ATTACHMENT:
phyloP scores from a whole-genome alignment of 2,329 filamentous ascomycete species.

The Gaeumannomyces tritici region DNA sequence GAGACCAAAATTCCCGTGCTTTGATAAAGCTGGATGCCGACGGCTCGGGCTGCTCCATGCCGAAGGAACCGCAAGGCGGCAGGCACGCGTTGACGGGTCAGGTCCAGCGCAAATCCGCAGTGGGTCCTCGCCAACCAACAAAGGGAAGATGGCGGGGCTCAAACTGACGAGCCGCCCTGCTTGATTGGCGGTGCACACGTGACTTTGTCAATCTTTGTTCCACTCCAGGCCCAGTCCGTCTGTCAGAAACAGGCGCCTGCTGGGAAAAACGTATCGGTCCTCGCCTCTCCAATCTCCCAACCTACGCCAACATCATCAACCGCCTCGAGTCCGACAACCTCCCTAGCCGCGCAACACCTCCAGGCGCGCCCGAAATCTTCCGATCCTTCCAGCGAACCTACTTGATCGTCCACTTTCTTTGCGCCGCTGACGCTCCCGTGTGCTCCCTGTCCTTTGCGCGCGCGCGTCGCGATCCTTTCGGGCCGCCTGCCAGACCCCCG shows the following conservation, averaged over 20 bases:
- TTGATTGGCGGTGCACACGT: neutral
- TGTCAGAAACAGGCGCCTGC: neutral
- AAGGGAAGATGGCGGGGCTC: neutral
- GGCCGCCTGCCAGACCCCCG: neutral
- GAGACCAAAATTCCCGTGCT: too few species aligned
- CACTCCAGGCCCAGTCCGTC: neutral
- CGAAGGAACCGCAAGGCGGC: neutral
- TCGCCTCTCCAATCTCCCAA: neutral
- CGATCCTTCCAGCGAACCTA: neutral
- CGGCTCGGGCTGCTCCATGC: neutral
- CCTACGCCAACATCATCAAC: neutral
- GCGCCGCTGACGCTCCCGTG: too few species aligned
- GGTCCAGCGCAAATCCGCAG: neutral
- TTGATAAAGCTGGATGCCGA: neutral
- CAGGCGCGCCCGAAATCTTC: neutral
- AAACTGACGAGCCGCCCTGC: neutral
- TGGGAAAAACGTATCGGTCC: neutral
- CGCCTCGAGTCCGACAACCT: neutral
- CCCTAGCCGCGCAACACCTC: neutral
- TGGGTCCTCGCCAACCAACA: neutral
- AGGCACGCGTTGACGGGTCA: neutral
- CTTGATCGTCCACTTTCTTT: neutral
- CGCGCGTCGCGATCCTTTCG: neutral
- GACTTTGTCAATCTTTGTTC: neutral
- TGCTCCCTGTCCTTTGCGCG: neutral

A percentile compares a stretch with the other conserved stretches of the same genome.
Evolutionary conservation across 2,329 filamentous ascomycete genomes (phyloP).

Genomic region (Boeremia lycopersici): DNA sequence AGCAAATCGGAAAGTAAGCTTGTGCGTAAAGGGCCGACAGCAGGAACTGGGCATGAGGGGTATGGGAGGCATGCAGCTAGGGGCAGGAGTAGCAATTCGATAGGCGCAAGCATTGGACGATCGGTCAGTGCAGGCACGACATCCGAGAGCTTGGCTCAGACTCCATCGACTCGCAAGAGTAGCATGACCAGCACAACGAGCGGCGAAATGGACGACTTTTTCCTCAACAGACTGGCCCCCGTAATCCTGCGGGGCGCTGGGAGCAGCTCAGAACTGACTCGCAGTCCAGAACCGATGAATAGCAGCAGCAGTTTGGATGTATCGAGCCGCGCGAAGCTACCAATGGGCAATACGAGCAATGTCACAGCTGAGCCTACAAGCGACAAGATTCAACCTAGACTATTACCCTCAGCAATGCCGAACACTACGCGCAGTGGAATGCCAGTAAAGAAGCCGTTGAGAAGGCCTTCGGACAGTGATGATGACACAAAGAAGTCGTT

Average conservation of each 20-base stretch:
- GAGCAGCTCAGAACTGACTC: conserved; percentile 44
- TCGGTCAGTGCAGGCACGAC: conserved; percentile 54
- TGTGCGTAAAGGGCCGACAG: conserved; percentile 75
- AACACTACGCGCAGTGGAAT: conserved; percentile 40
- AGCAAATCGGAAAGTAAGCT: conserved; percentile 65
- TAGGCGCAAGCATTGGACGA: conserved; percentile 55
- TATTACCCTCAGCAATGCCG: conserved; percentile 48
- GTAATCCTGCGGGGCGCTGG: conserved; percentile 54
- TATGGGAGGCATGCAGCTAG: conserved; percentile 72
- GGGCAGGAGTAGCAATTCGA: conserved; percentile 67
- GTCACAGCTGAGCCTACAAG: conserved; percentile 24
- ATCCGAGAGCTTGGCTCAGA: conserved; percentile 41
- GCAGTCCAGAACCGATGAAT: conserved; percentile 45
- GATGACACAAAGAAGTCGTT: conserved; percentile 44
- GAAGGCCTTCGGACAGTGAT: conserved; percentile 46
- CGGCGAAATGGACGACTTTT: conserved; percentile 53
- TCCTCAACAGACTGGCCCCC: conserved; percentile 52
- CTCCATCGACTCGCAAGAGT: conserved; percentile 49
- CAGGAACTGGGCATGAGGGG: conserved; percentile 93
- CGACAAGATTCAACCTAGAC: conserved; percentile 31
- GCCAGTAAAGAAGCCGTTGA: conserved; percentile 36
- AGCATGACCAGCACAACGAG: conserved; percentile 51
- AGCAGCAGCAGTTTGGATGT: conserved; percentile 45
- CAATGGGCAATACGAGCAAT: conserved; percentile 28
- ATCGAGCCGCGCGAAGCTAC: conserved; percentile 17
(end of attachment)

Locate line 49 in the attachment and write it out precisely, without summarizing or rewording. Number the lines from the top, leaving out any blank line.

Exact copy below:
- CTCCATCGACTCGCAAGAGT: conserved; percentile 49